It's stink or swim at Rio Olympics

IF YOU'RE a swimmer in next year's Summer Olympics and Paralympics in Rio de Janiero, you might have to put up with a lot of crap.

Literally.

According to water-analysis testing commissioned by the Associated Press, the waters in the "Marvelous City" are rife with raw sewage.

"It's all the water from the toilets and the showers and whatever people put down their sinks, all mixed up," said John Griffith, a marine biologist at the Southern California Coastal Water Research Project. "And, it's going out into the beach waters. Those kinds of things would be shut down immediately if found [in the United States].

Swimmers who compete in open-water events could be infected, as could athletes competing in sailing, canoeing and crew.

According to the AP tests, not one of the three water venues that will be used was found to be safe. On the contrary, four rounds of testing found high levels of human adenovirus, rotavirus, enterovirus, and fecal coliforms. Unbelievably, some tests found levels up to 1.7 million times what is acceptable for beaches in the U.S.

Makes Andy Dufresne's 300-yard sewer-pipe escape in "The Shawshank Redemption" seem downright sanitary.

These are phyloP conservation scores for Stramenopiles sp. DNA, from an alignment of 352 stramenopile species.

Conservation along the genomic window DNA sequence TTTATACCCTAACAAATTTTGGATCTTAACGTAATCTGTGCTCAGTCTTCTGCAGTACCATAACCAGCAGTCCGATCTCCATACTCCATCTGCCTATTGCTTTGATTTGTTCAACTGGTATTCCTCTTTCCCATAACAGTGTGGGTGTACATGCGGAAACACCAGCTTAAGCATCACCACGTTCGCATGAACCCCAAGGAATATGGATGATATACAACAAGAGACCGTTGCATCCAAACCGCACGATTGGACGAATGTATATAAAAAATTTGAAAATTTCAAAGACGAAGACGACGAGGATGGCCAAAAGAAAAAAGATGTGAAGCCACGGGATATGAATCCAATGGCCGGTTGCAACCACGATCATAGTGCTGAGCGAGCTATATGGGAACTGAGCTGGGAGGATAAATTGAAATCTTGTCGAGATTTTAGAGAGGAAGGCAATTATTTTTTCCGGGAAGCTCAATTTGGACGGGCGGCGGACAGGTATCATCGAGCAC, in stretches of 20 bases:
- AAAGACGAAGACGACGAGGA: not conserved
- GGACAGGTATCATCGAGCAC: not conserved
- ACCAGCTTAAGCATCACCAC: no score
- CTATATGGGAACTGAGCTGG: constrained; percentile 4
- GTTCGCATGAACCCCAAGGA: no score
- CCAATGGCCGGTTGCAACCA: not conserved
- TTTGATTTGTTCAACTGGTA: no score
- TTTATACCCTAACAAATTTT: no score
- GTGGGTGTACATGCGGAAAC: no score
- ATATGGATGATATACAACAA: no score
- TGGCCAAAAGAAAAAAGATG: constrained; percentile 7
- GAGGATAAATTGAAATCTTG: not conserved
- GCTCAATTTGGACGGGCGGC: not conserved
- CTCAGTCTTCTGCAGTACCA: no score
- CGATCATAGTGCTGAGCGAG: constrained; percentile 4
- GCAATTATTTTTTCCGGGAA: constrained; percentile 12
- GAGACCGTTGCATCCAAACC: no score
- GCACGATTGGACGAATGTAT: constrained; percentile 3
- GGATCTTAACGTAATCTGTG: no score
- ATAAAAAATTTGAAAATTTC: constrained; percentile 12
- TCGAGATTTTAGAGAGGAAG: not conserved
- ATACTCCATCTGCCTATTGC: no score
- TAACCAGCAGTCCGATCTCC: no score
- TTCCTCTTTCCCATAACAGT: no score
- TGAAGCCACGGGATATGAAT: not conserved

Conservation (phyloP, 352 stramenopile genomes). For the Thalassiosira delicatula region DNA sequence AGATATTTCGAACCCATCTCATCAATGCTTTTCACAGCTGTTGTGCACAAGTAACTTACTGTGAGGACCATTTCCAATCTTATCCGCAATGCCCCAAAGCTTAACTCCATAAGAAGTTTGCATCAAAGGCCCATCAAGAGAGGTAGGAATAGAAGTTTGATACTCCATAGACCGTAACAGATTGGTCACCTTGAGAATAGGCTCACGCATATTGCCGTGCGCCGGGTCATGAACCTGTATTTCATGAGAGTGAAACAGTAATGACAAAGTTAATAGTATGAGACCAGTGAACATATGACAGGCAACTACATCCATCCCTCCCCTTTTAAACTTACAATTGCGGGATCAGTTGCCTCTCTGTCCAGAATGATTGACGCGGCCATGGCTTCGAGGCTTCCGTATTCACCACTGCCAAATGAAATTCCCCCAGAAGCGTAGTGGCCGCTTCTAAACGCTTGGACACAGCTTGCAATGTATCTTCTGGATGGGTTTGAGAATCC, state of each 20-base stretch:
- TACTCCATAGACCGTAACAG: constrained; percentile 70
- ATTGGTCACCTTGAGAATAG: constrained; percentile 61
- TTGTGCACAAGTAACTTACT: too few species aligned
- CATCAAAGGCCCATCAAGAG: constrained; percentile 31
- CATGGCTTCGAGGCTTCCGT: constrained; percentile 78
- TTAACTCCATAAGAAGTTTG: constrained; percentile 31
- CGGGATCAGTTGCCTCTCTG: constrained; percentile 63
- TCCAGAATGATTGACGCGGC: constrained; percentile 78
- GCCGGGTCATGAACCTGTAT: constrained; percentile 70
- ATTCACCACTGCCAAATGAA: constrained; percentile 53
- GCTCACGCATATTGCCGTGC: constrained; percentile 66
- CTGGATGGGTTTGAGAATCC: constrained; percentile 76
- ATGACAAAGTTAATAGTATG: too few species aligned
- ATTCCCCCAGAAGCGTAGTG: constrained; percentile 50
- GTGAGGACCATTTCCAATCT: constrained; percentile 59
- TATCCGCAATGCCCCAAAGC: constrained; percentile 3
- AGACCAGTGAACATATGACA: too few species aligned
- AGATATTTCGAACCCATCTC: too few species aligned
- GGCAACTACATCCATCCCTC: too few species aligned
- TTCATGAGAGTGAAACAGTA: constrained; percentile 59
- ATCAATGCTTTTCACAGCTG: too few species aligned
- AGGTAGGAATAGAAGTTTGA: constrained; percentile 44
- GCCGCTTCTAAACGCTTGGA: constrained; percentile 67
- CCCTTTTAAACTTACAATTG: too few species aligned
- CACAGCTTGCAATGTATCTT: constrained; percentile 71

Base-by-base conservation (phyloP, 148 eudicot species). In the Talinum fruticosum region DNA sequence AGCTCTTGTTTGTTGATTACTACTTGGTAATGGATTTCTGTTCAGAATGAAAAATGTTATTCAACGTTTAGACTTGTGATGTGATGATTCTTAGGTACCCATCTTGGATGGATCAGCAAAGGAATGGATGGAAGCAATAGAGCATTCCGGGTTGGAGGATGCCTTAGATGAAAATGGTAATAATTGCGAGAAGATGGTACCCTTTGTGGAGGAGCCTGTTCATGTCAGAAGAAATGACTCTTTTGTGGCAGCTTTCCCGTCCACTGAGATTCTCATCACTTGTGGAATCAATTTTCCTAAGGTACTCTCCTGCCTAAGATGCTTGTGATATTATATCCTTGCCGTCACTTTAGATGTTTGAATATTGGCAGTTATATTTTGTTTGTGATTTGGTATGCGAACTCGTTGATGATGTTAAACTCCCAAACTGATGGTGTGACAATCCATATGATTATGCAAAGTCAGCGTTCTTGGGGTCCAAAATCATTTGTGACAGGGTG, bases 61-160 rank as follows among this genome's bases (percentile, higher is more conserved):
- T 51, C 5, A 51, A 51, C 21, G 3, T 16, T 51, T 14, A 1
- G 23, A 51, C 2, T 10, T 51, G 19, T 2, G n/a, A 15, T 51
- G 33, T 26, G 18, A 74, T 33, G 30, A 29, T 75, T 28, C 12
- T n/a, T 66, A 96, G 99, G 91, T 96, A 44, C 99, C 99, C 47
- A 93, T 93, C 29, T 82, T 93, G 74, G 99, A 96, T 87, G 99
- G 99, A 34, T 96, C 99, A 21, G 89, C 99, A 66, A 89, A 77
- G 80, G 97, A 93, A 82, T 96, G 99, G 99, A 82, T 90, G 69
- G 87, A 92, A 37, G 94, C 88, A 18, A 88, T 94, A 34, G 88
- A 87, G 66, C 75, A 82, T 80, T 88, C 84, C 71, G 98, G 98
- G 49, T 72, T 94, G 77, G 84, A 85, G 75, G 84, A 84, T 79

Mario Moscatelli, a biologist and longtime critic of Rio's cleanup efforts, had this to say about the issue:

"For years now, we've seen the flow of raw sewage, which contains fecal coliforms and other bacteria, viruses, protozoa and an infinite number of pathogenic microorganisms that can cause everything from ringworm to hepatitis."

But not to worry.

Yesterday, Rio's state environmental agency released a statement saying the water was safe. And Dr. Richard Budgett, medical director for the International Olympic Committee, said that despite the AP results the IOC and Brazilian authorities won't change their testing methods.

So, c'mon in, the water's fine.

Kind of reminds us of that sleazy mayor in "Jaws" telling people there are no sharks in the water.

And we all know how that turned out.